The Ainu (アイヌ) are a people indigenous to the lands of northern Japan. They have a cultural background somewhat different from that of the Yamato Japanese who have been inhabiting most of the rest of Japan. The Ainu populated Hokkaido, parts of Honshu, the Kurile Islands and Sakhalin, but today they live mostly in Hokkaido.
According to one of several theories, the Ainu are descendants of Mongoloid migrants who entered the Japanese islands before the Jomon Period. They were later gradually displaced and assimilated when the Yamato Japanese expanded their territory from western Japan northwards over the past 1500 years.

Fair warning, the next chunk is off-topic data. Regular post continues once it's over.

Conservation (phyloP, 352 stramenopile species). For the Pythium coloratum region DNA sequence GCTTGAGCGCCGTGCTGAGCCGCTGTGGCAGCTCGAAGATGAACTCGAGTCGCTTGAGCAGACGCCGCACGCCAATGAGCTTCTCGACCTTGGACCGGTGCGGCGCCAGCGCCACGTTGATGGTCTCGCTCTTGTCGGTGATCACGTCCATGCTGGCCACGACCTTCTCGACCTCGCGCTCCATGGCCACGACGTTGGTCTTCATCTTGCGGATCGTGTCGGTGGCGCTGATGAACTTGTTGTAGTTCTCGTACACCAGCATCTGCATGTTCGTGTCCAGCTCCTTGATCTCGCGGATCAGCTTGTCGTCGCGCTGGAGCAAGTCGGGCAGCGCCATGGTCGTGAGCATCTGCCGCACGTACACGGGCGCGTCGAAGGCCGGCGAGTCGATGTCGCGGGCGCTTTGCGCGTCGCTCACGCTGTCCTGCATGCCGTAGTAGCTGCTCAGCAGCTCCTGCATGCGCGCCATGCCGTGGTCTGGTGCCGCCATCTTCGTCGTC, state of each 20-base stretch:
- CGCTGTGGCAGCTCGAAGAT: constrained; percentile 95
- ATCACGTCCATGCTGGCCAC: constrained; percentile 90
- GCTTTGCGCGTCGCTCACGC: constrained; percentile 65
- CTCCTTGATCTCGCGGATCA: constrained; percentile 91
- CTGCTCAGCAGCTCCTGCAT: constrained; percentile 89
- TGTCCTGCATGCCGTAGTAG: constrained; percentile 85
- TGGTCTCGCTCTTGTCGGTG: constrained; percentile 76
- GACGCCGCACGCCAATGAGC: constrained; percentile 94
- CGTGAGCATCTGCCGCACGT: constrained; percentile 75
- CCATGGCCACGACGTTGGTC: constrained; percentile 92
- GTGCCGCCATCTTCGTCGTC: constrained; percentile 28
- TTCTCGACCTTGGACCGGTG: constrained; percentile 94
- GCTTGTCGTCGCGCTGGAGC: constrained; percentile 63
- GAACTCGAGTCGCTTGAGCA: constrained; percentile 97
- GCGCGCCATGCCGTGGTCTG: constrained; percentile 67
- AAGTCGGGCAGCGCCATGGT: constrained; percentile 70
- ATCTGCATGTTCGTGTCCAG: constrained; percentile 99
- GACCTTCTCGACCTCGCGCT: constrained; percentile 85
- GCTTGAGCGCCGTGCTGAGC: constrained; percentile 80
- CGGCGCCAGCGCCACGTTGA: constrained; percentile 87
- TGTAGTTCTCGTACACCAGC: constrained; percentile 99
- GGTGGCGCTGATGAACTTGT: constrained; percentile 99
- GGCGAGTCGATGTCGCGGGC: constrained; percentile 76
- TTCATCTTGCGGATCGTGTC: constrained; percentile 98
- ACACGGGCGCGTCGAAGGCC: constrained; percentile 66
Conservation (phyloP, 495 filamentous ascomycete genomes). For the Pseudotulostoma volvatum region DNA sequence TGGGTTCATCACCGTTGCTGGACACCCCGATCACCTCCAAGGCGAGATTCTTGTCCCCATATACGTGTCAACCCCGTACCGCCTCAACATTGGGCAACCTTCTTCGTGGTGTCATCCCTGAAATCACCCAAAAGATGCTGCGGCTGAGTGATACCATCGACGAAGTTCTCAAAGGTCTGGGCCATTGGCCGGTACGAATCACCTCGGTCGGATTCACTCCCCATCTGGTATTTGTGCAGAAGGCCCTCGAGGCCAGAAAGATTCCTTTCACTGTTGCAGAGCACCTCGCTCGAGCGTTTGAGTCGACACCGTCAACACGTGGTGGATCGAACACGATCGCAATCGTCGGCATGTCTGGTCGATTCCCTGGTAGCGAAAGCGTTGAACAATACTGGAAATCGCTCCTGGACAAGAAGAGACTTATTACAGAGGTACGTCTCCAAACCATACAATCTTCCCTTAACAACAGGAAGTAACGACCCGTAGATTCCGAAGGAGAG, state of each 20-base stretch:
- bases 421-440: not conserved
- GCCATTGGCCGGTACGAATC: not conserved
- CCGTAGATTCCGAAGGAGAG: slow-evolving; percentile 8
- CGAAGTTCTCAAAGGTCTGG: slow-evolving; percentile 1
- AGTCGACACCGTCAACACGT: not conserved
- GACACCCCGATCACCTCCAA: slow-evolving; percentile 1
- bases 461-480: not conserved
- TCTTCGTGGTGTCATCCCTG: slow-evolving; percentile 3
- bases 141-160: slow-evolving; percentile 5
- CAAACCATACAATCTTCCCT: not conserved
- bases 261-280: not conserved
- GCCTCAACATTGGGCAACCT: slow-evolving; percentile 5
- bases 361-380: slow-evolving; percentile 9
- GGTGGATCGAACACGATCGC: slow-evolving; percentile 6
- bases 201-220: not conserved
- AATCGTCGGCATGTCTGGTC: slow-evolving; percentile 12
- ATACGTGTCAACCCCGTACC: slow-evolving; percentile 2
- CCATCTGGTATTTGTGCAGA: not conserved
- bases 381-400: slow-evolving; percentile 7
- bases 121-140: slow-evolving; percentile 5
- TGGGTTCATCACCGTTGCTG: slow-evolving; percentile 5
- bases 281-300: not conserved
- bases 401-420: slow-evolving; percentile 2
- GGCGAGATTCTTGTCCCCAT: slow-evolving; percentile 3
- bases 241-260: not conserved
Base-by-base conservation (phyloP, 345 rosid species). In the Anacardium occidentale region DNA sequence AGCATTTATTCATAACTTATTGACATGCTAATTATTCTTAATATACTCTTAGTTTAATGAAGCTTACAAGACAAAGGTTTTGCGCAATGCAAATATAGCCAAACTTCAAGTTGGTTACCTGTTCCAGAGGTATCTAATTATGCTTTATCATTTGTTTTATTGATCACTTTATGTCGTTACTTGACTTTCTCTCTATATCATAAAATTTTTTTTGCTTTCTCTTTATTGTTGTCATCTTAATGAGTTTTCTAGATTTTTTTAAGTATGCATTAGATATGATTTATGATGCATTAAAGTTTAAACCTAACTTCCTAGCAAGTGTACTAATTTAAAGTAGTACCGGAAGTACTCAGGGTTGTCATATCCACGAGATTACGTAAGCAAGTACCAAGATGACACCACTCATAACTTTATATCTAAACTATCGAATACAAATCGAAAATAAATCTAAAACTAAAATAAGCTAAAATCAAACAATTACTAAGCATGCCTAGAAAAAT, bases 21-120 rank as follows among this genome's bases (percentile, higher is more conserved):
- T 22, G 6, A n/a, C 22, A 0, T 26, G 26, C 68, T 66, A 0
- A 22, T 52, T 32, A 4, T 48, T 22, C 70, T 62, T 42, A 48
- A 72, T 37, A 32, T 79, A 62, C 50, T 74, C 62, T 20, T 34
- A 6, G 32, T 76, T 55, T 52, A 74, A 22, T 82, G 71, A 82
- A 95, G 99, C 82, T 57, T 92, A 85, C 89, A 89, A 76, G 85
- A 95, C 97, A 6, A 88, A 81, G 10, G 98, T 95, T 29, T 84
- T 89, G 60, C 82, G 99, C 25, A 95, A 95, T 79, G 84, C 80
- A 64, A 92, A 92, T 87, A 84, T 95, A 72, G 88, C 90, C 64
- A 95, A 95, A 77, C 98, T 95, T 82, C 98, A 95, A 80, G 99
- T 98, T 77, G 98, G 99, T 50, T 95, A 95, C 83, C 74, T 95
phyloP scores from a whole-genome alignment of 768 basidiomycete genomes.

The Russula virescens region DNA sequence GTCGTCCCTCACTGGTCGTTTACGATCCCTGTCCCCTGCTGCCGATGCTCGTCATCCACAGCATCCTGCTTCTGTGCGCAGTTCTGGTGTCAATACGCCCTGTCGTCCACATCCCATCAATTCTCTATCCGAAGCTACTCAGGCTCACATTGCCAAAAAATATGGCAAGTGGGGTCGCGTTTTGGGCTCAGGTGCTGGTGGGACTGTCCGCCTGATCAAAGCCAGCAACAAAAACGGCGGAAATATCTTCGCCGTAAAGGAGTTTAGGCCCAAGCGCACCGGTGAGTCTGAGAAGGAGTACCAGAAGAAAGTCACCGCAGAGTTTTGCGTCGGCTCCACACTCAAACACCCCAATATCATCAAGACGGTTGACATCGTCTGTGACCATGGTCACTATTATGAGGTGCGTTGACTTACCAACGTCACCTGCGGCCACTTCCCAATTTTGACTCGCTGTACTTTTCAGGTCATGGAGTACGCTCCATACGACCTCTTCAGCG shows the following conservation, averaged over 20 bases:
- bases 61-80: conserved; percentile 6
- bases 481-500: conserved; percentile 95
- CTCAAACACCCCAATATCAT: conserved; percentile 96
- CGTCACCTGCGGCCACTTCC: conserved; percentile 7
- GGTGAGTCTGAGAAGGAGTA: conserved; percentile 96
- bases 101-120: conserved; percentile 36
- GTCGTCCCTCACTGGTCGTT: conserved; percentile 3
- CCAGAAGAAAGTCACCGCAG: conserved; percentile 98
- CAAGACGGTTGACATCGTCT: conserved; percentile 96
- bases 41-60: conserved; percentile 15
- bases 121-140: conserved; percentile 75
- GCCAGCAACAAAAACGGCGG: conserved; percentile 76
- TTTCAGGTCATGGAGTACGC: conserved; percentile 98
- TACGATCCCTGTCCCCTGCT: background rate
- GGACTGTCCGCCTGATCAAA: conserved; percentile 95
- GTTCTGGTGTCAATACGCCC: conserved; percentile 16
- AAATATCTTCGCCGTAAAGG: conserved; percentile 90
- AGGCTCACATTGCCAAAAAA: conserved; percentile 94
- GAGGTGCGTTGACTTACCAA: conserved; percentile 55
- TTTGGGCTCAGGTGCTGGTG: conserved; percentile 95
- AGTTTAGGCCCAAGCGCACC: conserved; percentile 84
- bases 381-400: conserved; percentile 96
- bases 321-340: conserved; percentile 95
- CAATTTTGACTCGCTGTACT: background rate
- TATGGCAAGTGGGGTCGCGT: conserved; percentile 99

In the Meiji Period (1868-1912), the Ainu received the status of "former aboriginals", but suffered under official discrimination for some years. In 1997, a new law was passed for the provision of funds for the research and promotion of Ainu culture, and in 2019 the Ainu were formally recognized as indigenous people.
Today, several museums in Hokkaido aim to preserve the Ainu heritage and inform visitors about their history, culture and way of living. Some of these museums stage cultural shows that demonstrate traditional Ainu dance, music and dresses. Furthermore, Ainu handicrafts are sold at many souvenir shops across Hokkaido.